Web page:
The Tournament Course at Redstone Golf Club hosts the PGA Tour's Shell Houston Open and is a monster, with its back tees stretching to 7,422 yards. For a less demanding track, try Memorial Park Golf Course, which hosted the Houston Open from 1951 to 1963 and was renovated in 1995.

Other recommendations: Houston National, The Woodlands Resort, Wildcat Golf Club.


The Southern Methodist University football program is still trying to recover from the death penalty handed down by the NCAA in 1986. But golf in the Dallas area is thriving.

Dallas has six city courses, including Cedar Crest C.C., which was designed by the legendary A.W. Tillinghast and hosted the PGA Championship in 1927.

Also try the Texas Star Golf Course, which was ranked as the No. 1 municipal golf course in Dallas and likes to say it has 'the toughest darn greens in all of north Texas.'

Other recommendations: TPC Four Seasons, Stonebriar Country Club and Cowboys Golf Club, which is an ode to, you got it, the Dallas Cowboys.

New Orleans

Whether in town to see Tulane or LSU in Baton Rouge, make sure to take time to play TPC Louisiana, a Pete Dye design and host of the PGA Tour's Zurich Classic of New Orleans.

We'd recommend other courses but we're in New Orleans: We'd rather eat, drink and listen to some jazz.

– by Scott Bordow
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Strange irked by Rahm-Landry friendly playoff

By Jason CrookJanuary 22, 2018, 9:45 pm

Curtis Strange knows a thing or two about winning golf tournaments, and based on his reaction to the CareerBuilder Challenge playoff on Sunday, it’s safe to say he did things a little differently while picking up 17 PGA Tour victories in his Hall-of-Fame career.

While Jon Rahm and Andrew Landry were “battling” through four extra holes, Strange, 62, tweeted his issues with the duo’s constant chit-chat and friendly banter down the stretch at La Quinta Country Club, where Rahm eventually came out on top.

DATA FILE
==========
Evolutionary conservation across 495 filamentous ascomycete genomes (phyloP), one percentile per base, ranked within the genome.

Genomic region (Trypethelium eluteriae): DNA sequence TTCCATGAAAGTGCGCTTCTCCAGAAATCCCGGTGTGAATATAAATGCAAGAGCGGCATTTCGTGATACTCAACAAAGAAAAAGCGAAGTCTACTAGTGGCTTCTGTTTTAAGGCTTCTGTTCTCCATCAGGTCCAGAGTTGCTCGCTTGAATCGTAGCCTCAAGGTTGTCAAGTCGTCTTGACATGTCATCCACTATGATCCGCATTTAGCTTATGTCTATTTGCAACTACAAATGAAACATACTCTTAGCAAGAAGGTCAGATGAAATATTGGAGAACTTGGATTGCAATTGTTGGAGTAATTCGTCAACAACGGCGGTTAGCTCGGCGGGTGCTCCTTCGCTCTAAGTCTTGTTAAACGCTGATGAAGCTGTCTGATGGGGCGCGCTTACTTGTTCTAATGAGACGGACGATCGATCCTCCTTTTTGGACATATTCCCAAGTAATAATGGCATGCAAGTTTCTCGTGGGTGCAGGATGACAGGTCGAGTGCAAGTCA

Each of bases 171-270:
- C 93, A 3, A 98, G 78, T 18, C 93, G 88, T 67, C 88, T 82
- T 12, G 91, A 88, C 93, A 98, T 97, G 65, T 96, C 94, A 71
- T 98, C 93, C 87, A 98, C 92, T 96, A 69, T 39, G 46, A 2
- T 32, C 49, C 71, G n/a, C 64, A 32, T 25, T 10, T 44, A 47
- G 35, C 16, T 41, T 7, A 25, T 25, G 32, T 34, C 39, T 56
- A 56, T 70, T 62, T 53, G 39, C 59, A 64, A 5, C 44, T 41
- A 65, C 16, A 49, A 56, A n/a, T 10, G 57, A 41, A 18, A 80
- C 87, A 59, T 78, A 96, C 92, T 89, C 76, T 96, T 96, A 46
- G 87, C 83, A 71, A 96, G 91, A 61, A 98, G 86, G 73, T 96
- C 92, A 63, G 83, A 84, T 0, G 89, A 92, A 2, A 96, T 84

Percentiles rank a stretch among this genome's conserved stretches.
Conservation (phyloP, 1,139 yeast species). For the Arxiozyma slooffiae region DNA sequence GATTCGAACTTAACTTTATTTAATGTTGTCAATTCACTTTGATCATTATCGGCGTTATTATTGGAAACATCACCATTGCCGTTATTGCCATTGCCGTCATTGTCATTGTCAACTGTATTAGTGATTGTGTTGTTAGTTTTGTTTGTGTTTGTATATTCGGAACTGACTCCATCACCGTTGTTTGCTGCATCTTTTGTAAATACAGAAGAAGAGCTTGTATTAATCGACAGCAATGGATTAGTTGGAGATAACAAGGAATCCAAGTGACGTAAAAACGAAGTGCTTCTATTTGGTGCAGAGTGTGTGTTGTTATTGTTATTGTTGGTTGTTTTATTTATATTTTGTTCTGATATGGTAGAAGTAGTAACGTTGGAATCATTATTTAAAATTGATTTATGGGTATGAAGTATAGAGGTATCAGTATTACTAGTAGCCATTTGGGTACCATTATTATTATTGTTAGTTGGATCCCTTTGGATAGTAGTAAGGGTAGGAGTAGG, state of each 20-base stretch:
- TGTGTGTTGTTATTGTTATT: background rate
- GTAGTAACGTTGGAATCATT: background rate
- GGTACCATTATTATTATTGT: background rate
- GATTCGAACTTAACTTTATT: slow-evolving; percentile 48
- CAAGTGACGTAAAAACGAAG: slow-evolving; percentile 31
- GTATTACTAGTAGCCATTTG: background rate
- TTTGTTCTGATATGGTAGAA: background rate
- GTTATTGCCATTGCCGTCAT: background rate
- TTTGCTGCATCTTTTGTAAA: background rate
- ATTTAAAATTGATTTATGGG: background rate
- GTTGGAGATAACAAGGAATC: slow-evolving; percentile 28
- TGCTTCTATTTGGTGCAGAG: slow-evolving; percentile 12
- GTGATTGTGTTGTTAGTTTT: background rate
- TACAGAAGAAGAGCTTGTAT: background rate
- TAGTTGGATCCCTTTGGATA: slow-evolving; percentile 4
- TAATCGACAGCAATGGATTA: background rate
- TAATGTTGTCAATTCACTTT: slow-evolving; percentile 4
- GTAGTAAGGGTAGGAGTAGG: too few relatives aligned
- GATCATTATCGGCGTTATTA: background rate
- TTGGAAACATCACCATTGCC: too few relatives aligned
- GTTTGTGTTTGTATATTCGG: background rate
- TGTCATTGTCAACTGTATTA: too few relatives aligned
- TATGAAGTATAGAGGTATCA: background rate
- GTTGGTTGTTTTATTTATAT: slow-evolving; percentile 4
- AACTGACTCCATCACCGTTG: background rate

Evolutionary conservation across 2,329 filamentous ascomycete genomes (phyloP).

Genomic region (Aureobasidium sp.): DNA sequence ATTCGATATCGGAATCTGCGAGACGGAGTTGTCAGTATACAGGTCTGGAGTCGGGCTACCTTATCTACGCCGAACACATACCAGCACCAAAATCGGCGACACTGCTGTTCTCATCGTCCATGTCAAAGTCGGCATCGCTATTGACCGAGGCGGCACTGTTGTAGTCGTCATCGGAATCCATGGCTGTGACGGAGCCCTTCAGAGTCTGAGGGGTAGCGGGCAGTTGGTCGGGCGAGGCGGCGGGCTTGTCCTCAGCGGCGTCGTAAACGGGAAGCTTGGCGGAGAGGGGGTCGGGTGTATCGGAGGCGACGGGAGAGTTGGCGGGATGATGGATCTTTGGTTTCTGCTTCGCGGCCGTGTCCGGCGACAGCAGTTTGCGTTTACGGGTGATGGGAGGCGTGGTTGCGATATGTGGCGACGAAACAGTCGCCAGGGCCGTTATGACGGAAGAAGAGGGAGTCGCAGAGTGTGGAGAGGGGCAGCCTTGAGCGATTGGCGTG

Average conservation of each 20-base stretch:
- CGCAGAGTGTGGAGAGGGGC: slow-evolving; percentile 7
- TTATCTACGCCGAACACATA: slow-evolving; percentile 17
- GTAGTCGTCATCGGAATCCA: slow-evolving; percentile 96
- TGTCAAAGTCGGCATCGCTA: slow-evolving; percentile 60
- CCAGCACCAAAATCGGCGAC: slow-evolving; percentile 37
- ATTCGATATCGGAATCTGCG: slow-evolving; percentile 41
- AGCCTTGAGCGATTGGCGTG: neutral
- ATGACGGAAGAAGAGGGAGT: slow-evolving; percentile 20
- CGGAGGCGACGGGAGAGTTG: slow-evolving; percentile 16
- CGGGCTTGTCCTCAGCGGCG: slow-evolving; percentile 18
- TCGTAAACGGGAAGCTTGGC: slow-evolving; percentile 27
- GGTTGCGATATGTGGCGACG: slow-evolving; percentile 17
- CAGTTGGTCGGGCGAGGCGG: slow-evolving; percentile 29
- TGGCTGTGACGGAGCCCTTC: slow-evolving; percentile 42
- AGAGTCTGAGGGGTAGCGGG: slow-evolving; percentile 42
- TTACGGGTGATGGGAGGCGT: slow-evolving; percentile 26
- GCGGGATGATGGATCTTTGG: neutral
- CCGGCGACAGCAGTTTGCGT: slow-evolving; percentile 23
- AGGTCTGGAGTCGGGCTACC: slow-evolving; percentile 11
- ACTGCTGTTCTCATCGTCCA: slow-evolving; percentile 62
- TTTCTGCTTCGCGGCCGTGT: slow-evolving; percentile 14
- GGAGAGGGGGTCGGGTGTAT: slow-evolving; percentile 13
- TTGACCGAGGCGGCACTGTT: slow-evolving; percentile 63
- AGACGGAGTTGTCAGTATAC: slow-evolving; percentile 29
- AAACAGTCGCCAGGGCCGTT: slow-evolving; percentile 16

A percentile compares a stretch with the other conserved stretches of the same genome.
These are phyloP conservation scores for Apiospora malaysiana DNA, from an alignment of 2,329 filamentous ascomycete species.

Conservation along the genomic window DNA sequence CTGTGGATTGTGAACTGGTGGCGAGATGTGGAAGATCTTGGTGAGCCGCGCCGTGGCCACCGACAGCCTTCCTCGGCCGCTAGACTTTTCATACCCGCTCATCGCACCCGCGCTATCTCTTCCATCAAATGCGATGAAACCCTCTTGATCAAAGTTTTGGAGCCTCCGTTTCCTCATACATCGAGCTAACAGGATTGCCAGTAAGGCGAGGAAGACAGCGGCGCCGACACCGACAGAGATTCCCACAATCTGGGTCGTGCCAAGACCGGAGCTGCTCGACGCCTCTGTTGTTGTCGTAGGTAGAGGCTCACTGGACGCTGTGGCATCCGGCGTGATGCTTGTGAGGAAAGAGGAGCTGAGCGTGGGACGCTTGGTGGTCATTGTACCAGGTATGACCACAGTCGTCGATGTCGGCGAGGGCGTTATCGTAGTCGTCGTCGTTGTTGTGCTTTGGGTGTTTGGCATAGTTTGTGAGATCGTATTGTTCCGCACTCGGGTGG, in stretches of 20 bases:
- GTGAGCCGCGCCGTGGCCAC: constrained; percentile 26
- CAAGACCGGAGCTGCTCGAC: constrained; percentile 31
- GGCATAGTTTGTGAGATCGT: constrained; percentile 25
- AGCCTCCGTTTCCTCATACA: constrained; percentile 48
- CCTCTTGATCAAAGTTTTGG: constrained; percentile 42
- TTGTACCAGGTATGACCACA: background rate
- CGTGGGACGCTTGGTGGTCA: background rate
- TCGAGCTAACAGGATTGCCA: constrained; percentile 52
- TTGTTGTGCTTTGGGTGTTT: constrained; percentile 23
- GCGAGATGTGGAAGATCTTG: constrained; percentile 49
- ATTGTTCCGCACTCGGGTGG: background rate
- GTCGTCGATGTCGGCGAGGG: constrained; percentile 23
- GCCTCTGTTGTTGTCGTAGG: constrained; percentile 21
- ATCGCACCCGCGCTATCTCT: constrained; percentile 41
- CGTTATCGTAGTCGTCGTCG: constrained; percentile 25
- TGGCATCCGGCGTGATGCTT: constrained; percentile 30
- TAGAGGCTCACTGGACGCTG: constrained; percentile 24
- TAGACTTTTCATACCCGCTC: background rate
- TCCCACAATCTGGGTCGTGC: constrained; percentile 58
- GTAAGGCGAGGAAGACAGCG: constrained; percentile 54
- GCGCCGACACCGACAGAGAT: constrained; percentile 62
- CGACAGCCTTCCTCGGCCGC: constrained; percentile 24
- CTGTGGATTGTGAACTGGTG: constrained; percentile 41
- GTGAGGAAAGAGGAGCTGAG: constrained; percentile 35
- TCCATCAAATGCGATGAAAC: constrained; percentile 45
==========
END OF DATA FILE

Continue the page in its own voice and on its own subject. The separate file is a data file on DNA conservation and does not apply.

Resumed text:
The two-time U.S. Open champ then engaged with some followers to explain his point a little more in depth.

So, yeah ... don't think he's changing his perspective on this topic anytime soon ever.

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Randall's Rant: The Euros won't just roll over

By Randall MellJanuary 22, 2018, 9:36 pm

The Ryder Cup may not be the King Kong of golf events yet, but you can hear the biennial international team event thumping its chest a full eight months out.

As anticipation for this year’s big events goes, there is more buzz about Europe’s bid to hold off a rejuvenated American effort in Paris in September than there is about the Masters coming up in April.

Thank Europe’s phenomenal success last weekend for that.

And Rory McIlroy’s impassioned remarks in Abu Dhabi.

And the provocative bulletin board material a certain Sports Illustrated writer provided the Europeans a couple months ago, with a stinging assault on the Euro chances that read like an obituary.

McIlroy was asked in a news conference before his 2018 debut last week what he was most excited about this year.

The Ryder Cup topped his list.

Though McIlroy will be trying to complete the career Grand Slam at Augusta National come April, he talked more about the Ryder Cup than he did any of the game’s major championships.

When asked a follow-up about the American team’s resurgence after a task-force overhaul and the injection of young, new star power, McIlroy nearly started breaking down the matchup. He talked about the young Americans and how good they are.

“Yeah, the Americans have been, obviously, very buoyant about their chances and whatever, but it’s never as easy as that. ... The Ryder Cup’s always close,” McIlroy said. “I think we’ll have a great team, and it definitely won’t be as easy as they think it’s going to be.”

McIlroy may have been talking about Alan Shipnuck’s bold prediction after the American Presidents Cup rout last fall.

Or similar assertions from TV analysts.

“The Ryder Cup is dead – you just don’t know it yet,” Shipnuck wrote. “One of the greatest events in sport is on the verge of irrelevancy. The young, talented, hungry golfers from the United States, benefitting from the cohesive leadership of the Task Force era, are going to roll to victory in 2018 in Paris.”

European Ryder Cup captain Thomas Bjorn won’t find words that will motivate the Euros more than that as he watches his prospective players jockey to make the team.

And, boy, did they jockey last weekend.